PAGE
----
NKF Advocacy in Action: Armand’s Story

Armand Halter, a new member of the National Kidney Foundation’s (NKF) Kidney Advocacy Committee, is one of our most active and dedicated advocates.  Speaking with him recently, I was moved by how engaged he has become and about his journey from tentative advocate to experienced, bold advocate in the space of a year.  His dedication and activism has become a symbol of what can be achieved when patients and practitioners decide to make a difference.

I hope you will join him in his great work, whether you live in Connecticut or somewhere else in the U.S.

-Andrew Fullerton, National Kidney Foundation


More than 23 years ago, I joined the ranks of kidney transplant recipients living across the country. In my case, I received two kidneys from a deceased pediatric donor. This gift of life, which came at a heart-breaking time for another family, has allowed me to see my two sons grow into adulthood, start their careers, and get married. Now, I’m awaiting the arrival of a granddaughter at the end of May.

Armand Halter.jpg

Armand Halter

My kidney transplant also ensured I could continue working and earning a living for my family until I reached retirement. Today, I am working part-time. Still, until recently, something was missing.

I discovered that void was an unfulfilled desire to give back, so I did something about it. A year ago, I volunteered for the NKF Peers program. Then, in November 2018, I volunteered to become an NKF advocate.

Things began with a couple of webinars and training sessions. Then came the invitation from NKF to attend the 2019 Kidney Patient Summit, where I would have an opportunity to advocate for kidney disease priorities before my Congressman and Senators.

I’ve engaged with government officials before as a former Department of Defense contractor, but even for me meeting with lawmakers and their staff can be daunting. Thankfully, NKF took the guesswork out of the task.

Their summit materials online gave me a jumpstart on preparation. Then, at the kick-off session, our group leader helped each of us practice our “pitch” for Congressional meetings – an enormous help!

When we met with lawmakers, we were never left to our own devices. Advocates attended each meeting as a group with other volunteers from our state. The support of my fellow kidney disease patients in the room made it easier for me to confidently share my story.

NKF gave us all the tools we needed to make a winning case for policies that would help organ donors and kidney disease patients alike.

The success of the NKF Kidney Patient Summit emboldened me to meet with my Congressman’s in-state staff once I returned home to Connecticut. A simple email directed to my Congressman’s local staff led to a meeting.

My local NKF Program Manager and Executive Director gave me additional support and connected me with two other “Kidney Storytellers” to bring to the meeting – a living donor and her recipient who have since become advocates as well!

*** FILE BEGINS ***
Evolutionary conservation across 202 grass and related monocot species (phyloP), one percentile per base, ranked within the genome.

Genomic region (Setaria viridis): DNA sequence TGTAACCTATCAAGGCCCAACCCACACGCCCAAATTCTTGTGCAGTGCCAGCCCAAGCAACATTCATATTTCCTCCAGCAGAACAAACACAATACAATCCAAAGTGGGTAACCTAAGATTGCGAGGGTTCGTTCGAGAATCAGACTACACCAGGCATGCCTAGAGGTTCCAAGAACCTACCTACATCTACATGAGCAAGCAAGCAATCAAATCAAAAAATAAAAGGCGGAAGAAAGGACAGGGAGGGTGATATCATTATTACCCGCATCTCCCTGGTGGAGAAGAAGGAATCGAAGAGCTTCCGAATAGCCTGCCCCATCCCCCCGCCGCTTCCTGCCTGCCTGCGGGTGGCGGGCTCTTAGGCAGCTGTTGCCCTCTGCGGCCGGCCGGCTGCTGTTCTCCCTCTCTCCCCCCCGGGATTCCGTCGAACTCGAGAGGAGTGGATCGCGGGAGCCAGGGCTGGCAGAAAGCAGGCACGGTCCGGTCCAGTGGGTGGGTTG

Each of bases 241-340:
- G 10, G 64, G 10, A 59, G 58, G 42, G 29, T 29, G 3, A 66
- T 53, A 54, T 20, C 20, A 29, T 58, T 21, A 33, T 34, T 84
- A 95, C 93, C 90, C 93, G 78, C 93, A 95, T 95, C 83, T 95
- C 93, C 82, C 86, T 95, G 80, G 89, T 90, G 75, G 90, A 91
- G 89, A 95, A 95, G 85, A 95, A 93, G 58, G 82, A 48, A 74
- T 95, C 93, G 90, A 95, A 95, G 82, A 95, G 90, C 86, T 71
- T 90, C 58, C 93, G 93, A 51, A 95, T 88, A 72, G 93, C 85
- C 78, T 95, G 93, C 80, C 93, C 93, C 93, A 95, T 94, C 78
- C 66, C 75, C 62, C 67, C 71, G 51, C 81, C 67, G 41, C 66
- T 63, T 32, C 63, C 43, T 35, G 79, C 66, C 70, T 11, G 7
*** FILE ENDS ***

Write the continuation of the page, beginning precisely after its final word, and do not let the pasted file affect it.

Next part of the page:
Thanks to NKF, I’ve developed a rhythm for telling my story and pressing lawmakers for change. Most recently, I’ve turned my focus to our state legislature in Hartford and am championing a state-version of the Living Organ Donor Protection Actlegislation introduced in Congress and moving through other state legislatures across the country to enshrine robust legal protections for all who partake in the selfless gift of living organ donation.

Since the Summit, 65 new legislators have become co-sponsors of the federal version of this bill introduced in Congress and similar measures have passed in eight states this year, including Colorado, Oklahoma, Arizona and Maryland! All due to the work of advocates like me.

Serving as an NKF advocate has given a great sense of meaning and purpose and I want others to know the same satisfaction.

I invite you to join me by volunteering to write your legislators or even becoming an NKF advocate.  My experience has shown me that NKF will give you all that you need to be successful and help you share your share your story to make a difference for kidney patients.

Armand Halter

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NKF Advocacy in Action: Curtisha’s Story

Last week, we highlighted a practitioner from Oklahoma who took the extra step to improve the lives of his patients through changing public policy impacting living organ donors in his state.  This week, we are highlighting a patient advocate who is trying to “pay it forward” by championing policy change at both the state and federal level by helping to educate her policymakers on how kidney disease impacts millions of Americans.  Will you join her?

-Andrew Fullerton, National Kidney Foundation

My name is Curtisha Anderson from Kansas City and I was diagnosed with end-stage renal disease (ESRD) at the age of 14.  My kidney disease was caused by Systemic Lupus Erythematosus, an autoimmune disease where the body’s immune system attacks its own tissues.  In 2017, I received a kidney transplant from a deceased donor.

Curtisha Anderson

Curtisha Anderson